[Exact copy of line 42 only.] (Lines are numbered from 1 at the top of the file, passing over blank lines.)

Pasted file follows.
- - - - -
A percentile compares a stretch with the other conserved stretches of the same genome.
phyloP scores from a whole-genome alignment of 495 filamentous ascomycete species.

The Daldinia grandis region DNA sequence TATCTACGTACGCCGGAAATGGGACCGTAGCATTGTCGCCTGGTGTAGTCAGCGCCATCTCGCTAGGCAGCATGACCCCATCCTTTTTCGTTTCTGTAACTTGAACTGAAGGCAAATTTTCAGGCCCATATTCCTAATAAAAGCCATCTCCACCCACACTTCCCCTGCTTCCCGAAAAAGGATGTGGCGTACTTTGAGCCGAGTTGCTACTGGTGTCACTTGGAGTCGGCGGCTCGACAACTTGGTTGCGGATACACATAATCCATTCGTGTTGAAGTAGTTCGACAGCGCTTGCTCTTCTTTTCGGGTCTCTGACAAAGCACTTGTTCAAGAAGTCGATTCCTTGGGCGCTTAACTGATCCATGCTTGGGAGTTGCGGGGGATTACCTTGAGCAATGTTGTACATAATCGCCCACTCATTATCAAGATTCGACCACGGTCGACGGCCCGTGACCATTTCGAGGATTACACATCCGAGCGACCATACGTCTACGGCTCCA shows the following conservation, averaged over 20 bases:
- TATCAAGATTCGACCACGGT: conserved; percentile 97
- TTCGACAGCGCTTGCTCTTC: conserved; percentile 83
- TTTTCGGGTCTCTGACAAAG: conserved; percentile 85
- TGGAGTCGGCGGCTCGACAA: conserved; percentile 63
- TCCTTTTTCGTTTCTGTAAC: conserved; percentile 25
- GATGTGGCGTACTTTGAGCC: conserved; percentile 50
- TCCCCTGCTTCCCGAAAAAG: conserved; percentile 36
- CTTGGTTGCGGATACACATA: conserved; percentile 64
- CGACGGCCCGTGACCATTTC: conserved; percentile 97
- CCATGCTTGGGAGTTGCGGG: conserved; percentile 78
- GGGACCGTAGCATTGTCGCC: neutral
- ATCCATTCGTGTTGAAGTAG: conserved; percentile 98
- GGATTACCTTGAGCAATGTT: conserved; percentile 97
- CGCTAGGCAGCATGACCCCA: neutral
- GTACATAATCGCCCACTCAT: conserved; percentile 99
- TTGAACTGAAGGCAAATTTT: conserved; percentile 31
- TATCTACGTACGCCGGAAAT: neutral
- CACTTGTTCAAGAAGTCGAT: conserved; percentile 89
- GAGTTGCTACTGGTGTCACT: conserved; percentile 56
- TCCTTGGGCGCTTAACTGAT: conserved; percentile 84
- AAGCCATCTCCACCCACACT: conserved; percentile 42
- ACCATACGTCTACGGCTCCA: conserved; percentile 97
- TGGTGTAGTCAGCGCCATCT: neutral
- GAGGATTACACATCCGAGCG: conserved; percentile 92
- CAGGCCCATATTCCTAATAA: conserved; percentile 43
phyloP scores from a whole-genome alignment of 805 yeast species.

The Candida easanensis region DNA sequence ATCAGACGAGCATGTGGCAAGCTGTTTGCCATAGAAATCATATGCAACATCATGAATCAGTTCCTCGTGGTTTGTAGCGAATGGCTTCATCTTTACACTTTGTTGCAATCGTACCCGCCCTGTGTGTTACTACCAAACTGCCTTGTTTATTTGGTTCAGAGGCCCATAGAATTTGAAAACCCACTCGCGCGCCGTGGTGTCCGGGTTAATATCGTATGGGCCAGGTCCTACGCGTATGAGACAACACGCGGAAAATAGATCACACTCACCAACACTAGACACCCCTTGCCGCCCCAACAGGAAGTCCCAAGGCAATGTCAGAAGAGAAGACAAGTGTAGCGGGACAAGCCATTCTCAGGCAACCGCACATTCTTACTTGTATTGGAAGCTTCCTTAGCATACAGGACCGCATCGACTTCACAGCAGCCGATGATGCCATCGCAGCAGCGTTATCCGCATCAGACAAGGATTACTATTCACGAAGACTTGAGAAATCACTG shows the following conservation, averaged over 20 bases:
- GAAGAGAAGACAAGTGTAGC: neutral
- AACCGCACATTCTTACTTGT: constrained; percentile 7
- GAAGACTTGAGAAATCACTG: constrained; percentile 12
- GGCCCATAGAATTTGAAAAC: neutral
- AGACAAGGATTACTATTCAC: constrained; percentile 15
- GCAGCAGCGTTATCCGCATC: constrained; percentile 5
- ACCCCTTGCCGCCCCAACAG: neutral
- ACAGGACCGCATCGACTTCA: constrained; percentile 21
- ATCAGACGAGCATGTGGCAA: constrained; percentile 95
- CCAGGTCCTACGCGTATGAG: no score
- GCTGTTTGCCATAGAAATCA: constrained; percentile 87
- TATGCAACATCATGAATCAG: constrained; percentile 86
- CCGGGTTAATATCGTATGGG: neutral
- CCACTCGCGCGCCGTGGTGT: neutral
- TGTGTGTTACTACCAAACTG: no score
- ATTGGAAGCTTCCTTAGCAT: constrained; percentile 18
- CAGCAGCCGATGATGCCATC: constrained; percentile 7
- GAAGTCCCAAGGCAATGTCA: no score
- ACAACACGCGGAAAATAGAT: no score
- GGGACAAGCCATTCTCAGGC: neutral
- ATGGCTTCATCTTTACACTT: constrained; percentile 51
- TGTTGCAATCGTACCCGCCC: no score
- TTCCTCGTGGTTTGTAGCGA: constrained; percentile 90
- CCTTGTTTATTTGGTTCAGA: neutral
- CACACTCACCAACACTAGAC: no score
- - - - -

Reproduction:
- TATGCAACATCATGAATCAG: constrained; percentile 86